I admit. The title of this post is a little sensationalized. The video is actually about US FIRST, a nonprofit group that organizes tech-based “sports” for kids from elementary school to high school. At the low-end they’re using Legos. At the high-end, they’re using power tools and soldering irons. They have people like Dean Kamen (inventor of the portable dialysis machine, the highly mobile wheelchair and, alas, the Segway), Morgan Freeman, will.i.am (The Black Eyed Peas) behind them. Kids look up to sports heroes, actors, musicians, but rarely look up to the more brainy types — be it science, math, philosophy, or literature. FIRST is trying to counter this by turning robotics into a sort of varsity sport that everyone can get behind.
I recently saw a lunchtime talk by the Pacific NW Director, Deb Mumm-Hill and two of the local robotics teams. She is the director of the “local” US First group, Oregon FIRST, which I think is a misnomer because she mentioned it also covered Washing and Alaska.
Kid interest in science and math have taken a sort of dive-bomb in recent decades. There are a few highly visible bubbles, like computer programming and internet tech, but as a whole, it’s been on the decline since Kennedy. It took about 8 years to get from moon-speech to moon-landing. Something I did not know was that the average age of a NASA scientist at the time of the landing was 24. I always pictured them as old fogies, but they were high school teenagers when Kennedy gave his speech. Learning science and math was not just fun, but patriotic and cool back then.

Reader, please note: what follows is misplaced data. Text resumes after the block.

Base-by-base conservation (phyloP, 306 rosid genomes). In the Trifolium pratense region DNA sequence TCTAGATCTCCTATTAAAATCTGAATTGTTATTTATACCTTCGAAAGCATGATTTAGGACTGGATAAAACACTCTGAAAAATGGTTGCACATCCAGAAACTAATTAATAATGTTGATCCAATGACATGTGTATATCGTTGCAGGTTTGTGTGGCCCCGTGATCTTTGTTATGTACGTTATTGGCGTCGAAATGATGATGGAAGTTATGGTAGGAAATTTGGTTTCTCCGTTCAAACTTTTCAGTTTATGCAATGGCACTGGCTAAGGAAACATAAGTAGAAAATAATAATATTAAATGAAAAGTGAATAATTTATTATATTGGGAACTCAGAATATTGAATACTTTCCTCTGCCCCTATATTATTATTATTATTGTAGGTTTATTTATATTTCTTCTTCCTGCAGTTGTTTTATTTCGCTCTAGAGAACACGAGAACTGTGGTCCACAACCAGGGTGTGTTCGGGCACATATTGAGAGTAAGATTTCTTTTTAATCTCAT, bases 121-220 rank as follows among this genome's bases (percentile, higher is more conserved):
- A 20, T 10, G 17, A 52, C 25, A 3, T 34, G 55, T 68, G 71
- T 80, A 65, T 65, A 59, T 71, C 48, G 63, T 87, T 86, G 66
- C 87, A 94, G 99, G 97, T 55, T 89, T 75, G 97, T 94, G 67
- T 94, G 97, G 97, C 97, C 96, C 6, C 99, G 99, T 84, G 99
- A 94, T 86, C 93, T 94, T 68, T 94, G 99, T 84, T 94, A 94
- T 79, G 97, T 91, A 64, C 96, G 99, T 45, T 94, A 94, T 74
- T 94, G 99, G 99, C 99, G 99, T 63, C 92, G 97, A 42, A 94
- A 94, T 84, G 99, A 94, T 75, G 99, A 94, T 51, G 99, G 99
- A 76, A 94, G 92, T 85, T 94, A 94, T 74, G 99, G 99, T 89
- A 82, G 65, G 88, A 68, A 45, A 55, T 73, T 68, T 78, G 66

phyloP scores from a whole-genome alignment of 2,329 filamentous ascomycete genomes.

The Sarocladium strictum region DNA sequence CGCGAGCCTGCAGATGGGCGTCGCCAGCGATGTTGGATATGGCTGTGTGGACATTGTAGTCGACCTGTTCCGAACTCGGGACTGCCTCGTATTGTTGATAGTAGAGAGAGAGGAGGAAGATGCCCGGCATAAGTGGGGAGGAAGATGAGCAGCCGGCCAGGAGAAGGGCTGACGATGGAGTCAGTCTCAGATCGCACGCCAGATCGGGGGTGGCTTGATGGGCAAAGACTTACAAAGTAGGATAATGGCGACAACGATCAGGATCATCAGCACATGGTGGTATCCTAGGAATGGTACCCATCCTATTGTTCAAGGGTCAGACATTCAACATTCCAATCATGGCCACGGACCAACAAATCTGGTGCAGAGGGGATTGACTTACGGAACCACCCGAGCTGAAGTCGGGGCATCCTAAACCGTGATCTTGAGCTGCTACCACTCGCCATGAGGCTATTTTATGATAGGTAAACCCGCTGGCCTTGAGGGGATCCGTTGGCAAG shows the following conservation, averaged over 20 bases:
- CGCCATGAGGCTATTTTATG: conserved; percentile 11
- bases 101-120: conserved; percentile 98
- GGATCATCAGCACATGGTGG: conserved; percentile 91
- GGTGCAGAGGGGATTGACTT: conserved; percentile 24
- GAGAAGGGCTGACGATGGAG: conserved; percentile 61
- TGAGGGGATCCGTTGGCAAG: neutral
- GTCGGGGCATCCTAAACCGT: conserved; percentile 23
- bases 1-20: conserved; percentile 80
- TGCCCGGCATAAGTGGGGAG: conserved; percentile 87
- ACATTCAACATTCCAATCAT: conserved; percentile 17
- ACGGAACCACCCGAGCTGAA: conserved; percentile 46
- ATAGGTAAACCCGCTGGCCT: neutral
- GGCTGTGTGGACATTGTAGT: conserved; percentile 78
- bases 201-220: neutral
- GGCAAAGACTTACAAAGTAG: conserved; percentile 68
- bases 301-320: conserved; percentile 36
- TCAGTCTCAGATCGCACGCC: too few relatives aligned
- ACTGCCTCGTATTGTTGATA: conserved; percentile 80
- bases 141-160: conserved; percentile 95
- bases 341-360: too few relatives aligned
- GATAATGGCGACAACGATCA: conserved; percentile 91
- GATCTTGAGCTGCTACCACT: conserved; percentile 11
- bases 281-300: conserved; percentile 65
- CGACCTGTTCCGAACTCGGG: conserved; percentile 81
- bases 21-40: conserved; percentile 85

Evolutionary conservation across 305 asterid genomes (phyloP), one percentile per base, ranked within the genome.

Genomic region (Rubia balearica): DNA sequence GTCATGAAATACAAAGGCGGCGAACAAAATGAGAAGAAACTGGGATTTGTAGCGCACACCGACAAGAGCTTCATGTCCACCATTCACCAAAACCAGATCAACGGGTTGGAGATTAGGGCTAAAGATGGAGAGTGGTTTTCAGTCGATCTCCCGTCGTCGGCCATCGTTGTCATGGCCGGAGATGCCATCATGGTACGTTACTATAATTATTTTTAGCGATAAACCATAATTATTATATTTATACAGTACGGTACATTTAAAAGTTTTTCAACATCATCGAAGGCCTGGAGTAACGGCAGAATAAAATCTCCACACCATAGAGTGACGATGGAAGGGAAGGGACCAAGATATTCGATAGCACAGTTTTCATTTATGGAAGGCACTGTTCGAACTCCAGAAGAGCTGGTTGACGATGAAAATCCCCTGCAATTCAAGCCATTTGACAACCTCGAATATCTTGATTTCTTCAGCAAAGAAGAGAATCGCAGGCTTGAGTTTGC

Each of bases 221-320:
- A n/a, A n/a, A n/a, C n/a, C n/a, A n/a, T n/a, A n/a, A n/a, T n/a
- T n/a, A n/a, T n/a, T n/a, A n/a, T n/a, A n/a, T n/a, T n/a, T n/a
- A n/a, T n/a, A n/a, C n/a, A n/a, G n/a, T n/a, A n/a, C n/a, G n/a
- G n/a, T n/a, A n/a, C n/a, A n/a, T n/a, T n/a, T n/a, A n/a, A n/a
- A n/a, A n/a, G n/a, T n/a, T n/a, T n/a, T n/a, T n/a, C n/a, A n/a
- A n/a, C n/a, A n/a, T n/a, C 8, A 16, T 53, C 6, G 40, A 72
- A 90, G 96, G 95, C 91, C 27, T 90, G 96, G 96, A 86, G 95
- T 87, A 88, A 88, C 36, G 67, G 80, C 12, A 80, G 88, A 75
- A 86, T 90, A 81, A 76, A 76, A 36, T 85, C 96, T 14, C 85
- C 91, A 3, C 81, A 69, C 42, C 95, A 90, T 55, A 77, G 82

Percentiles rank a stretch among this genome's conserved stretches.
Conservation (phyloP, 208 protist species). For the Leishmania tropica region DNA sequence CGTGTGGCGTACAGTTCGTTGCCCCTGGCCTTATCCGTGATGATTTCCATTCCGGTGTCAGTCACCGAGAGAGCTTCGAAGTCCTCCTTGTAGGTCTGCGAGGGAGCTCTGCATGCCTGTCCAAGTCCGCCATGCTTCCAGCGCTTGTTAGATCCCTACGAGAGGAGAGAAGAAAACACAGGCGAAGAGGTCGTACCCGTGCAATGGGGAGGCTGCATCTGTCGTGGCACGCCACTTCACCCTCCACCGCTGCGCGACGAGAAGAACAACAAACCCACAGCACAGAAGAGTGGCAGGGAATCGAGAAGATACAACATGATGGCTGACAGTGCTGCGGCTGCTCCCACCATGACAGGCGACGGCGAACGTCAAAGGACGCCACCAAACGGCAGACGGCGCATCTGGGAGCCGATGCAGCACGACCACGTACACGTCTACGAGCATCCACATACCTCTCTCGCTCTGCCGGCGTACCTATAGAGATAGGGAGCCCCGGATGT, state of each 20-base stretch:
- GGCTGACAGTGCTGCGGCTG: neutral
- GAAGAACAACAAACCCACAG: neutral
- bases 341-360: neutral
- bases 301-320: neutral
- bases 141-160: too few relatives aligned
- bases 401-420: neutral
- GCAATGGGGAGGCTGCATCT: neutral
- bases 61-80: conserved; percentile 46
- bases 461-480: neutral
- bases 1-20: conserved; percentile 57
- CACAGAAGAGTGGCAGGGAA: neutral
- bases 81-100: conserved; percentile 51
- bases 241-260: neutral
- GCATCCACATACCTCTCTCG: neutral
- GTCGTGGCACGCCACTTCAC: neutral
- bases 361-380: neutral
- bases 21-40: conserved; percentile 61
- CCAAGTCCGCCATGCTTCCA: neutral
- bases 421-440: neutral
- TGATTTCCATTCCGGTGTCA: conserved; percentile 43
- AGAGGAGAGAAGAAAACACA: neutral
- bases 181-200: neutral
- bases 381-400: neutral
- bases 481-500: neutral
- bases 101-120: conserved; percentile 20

FIRST is all about getting kids interested in not just robotics, not just technology, but preparing them for whatever technologies haven’t even been invented yet. It’s aimed not just at the math/science geek, but at a whole range of skills and interests. Back in my day, the kids taking woodshop or metal shop might make cool birdhouses or sharp ninja throwing stars, but their college and career prospects were severely limited. FIRST tries to get the kids more into hands-on learning and building to think outside the box and come up with ways of building drivetrains and armatures and whatever other hardware a robot may need. Kids that have an interest slanting more toward sales and marketing help get donations from local businesses, build up the team website, do the graphic design of the logo/t-shirts/posters/business-cards, edit video of the competitions, and all that. And as a whole, the team learns to work as a team. It’s not just a nerdy kid building robots — it’s modeled more like a real-world company with departments and teams focused on a common goal and deliverable.
At the end of the term, the robots compete, but it’s a sort of cooperative competition. It’s not Battle Bots, with the goal of stomping the other robots flat. The competition’s goal is announced at the start of the term, with the robot built to achieve the goal — pick up balls from the floor and put them in baskets, climb a pole quickly, pick up inflatable colored rings and put them on the correct colored hooks, that sort of thing. They somehow work it so that you’re allied with a couple of other teams, then they switch up the groupings. If your robot accidentally breaks a competing team’s robot, it’s in your best interest to send someone over to help because next round, that team may be an ally.
Overall, it was eye-opening. I can’t even imagine how cool it would have been to have such a team back when I was in high school. I had to make do with working on computers in a “word processing” class that was geared toward training kids to be secretaries. I did get to take a power mechanics class and completely disassemble then reassemble a lawn mower engine, which was fun, but not ultimately what I was into. I think that a robotics team would have exposed me to hardware, software, video, and marketing and would have given me a more well-rounded tech education than just algebra, geometry, and calculus.